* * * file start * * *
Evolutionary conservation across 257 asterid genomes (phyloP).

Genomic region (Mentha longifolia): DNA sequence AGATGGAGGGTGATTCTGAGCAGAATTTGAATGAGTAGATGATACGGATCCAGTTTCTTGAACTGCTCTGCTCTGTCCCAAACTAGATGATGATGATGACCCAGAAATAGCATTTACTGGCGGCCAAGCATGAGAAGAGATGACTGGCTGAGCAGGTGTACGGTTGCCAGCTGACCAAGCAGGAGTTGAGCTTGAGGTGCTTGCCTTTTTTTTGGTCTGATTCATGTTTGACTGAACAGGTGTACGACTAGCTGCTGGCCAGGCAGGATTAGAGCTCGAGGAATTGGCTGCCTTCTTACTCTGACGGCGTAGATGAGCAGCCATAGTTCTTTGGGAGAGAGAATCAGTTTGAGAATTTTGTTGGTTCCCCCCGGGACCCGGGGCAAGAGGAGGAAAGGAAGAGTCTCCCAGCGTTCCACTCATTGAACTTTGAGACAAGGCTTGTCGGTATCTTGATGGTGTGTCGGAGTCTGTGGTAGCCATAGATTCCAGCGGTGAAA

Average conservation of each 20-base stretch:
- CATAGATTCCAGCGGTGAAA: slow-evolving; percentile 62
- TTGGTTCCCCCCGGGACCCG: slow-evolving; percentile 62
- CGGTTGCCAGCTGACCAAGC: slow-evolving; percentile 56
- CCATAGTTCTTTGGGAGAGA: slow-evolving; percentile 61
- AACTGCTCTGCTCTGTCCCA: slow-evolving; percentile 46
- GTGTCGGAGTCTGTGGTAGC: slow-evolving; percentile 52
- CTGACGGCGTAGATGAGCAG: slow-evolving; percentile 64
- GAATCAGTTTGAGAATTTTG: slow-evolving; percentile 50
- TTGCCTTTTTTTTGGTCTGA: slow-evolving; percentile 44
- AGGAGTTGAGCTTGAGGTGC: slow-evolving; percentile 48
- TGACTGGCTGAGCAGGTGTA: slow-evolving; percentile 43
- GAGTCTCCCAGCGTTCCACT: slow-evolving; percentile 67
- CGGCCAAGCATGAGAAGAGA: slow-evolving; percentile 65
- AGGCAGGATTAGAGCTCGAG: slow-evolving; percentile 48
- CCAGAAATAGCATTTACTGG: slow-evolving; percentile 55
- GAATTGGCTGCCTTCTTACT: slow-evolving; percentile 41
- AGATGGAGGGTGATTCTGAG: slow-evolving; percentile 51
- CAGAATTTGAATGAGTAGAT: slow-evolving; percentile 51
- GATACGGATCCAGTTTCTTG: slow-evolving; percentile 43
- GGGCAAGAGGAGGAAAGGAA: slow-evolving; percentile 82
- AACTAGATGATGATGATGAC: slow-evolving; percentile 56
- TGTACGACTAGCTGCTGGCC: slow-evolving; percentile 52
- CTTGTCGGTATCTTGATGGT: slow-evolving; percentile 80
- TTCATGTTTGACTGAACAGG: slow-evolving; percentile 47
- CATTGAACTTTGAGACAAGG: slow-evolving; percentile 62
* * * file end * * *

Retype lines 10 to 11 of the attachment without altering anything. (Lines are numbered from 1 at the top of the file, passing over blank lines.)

- CTGACGGCGTAGATGAGCAG: slow-evolving; percentile 64
- GAATCAGTTTGAGAATTTTG: slow-evolving; percentile 50